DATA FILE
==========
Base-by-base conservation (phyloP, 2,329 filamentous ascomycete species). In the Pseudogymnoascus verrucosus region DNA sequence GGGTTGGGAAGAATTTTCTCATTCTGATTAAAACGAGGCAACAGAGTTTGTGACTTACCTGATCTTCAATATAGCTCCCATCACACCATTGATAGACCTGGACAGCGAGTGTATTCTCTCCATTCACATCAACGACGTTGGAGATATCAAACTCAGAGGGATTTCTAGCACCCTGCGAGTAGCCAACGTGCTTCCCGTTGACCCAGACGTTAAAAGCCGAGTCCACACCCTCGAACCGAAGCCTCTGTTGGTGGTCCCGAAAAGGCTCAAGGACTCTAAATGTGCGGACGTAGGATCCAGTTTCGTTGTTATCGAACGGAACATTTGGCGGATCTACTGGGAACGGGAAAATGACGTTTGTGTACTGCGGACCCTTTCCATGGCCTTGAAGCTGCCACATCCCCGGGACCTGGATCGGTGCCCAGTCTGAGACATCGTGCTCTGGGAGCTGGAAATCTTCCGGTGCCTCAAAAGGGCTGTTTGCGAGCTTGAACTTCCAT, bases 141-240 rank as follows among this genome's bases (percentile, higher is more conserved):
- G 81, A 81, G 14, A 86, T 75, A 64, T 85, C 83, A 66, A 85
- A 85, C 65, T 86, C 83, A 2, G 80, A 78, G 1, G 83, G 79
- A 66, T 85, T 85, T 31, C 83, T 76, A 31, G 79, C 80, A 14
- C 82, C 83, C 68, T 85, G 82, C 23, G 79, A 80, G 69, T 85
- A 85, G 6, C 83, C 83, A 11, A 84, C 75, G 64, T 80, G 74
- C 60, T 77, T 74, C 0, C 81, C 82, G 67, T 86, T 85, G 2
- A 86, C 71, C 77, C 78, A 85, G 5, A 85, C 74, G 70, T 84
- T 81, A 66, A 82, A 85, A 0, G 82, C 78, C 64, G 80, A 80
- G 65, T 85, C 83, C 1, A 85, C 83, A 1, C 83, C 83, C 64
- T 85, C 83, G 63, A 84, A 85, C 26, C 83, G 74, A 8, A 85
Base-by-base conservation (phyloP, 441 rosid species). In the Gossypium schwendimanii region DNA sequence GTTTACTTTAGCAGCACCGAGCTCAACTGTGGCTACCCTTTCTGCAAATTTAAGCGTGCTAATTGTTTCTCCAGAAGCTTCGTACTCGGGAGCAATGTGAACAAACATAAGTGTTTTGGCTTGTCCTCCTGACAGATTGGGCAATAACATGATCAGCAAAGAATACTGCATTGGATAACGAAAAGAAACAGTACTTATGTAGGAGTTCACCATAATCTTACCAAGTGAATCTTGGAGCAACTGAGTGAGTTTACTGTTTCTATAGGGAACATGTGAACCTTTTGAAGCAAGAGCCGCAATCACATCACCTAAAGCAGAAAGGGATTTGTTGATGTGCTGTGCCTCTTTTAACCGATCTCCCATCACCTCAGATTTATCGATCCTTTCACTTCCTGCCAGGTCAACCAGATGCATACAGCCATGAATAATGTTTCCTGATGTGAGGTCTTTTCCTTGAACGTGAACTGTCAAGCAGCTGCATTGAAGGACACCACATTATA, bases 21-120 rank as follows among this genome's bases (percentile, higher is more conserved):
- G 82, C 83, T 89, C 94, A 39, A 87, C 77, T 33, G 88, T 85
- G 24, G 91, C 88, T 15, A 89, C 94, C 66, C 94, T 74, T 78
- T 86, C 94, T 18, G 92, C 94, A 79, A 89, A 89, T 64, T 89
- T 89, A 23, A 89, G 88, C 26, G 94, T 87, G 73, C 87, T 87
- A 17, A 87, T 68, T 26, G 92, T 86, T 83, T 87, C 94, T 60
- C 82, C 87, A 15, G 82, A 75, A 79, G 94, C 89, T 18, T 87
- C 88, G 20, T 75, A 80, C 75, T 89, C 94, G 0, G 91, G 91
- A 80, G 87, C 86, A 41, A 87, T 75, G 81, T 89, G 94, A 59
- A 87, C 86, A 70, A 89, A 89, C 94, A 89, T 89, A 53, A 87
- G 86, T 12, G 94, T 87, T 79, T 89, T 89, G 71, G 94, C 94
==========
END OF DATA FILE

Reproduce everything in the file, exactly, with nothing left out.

Base-by-base conservation (phyloP, 2,329 filamentous ascomycete species). In the Pseudogymnoascus verrucosus region DNA sequence GGGTTGGGAAGAATTTTCTCATTCTGATTAAAACGAGGCAACAGAGTTTGTGACTTACCTGATCTTCAATATAGCTCCCATCACACCATTGATAGACCTGGACAGCGAGTGTATTCTCTCCATTCACATCAACGACGTTGGAGATATCAAACTCAGAGGGATTTCTAGCACCCTGCGAGTAGCCAACGTGCTTCCCGTTGACCCAGACGTTAAAAGCCGAGTCCACACCCTCGAACCGAAGCCTCTGTTGGTGGTCCCGAAAAGGCTCAAGGACTCTAAATGTGCGGACGTAGGATCCAGTTTCGTTGTTATCGAACGGAACATTTGGCGGATCTACTGGGAACGGGAAAATGACGTTTGTGTACTGCGGACCCTTTCCATGGCCTTGAAGCTGCCACATCCCCGGGACCTGGATCGGTGCCCAGTCTGAGACATCGTGCTCTGGGAGCTGGAAATCTTCCGGTGCCTCAAAAGGGCTGTTTGCGAGCTTGAACTTCCAT, bases 141-240 rank as follows among this genome's bases (percentile, higher is more conserved):
- G 81, A 81, G 14, A 86, T 75, A 64, T 85, C 83, A 66, A 85
- A 85, C 65, T 86, C 83, A 2, G 80, A 78, G 1, G 83, G 79
- A 66, T 85, T 85, T 31, C 83, T 76, A 31, G 79, C 80, A 14
- C 82, C 83, C 68, T 85, G 82, C 23, G 79, A 80, G 69, T 85
- A 85, G 6, C 83, C 83, A 11, A 84, C 75, G 64, T 80, G 74
- C 60, T 77, T 74, C 0, C 81, C 82, G 67, T 86, T 85, G 2
- A 86, C 71, C 77, C 78, A 85, G 5, A 85, C 74, G 70, T 84
- T 81, A 66, A 82, A 85, A 0, G 82, C 78, C 64, G 80, A 80
- G 65, T 85, C 83, C 1, A 85, C 83, A 1, C 83, C 83, C 64
- T 85, C 83, G 63, A 84, A 85, C 26, C 83, G 74, A 8, A 85
Base-by-base conservation (phyloP, 441 rosid species). In the Gossypium schwendimanii region DNA sequence GTTTACTTTAGCAGCACCGAGCTCAACTGTGGCTACCCTTTCTGCAAATTTAAGCGTGCTAATTGTTTCTCCAGAAGCTTCGTACTCGGGAGCAATGTGAACAAACATAAGTGTTTTGGCTTGTCCTCCTGACAGATTGGGCAATAACATGATCAGCAAAGAATACTGCATTGGATAACGAAAAGAAACAGTACTTATGTAGGAGTTCACCATAATCTTACCAAGTGAATCTTGGAGCAACTGAGTGAGTTTACTGTTTCTATAGGGAACATGTGAACCTTTTGAAGCAAGAGCCGCAATCACATCACCTAAAGCAGAAAGGGATTTGTTGATGTGCTGTGCCTCTTTTAACCGATCTCCCATCACCTCAGATTTATCGATCCTTTCACTTCCTGCCAGGTCAACCAGATGCATACAGCCATGAATAATGTTTCCTGATGTGAGGTCTTTTCCTTGAACGTGAACTGTCAAGCAGCTGCATTGAAGGACACCACATTATA, bases 21-120 rank as follows among this genome's bases (percentile, higher is more conserved):
- G 82, C 83, T 89, C 94, A 39, A 87, C 77, T 33, G 88, T 85
- G 24, G 91, C 88, T 15, A 89, C 94, C 66, C 94, T 74, T 78
- T 86, C 94, T 18, G 92, C 94, A 79, A 89, A 89, T 64, T 89
- T 89, A 23, A 89, G 88, C 26, G 94, T 87, G 73, C 87, T 87
- A 17, A 87, T 68, T 26, G 92, T 86, T 83, T 87, C 94, T 60
- C 82, C 87, A 15, G 82, A 75, A 79, G 94, C 89, T 18, T 87
- C 88, G 20, T 75, A 80, C 75, T 89, C 94, G 0, G 91, G 91
- A 80, G 87, C 86, A 41, A 87, T 75, G 81, T 89, G 94, A 59
- A 87, C 86, A 70, A 89, A 89, C 94, A 89, T 89, A 53, A 87
- G 86, T 12, G 94, T 87, T 79, T 89, T 89, G 71, G 94, C 94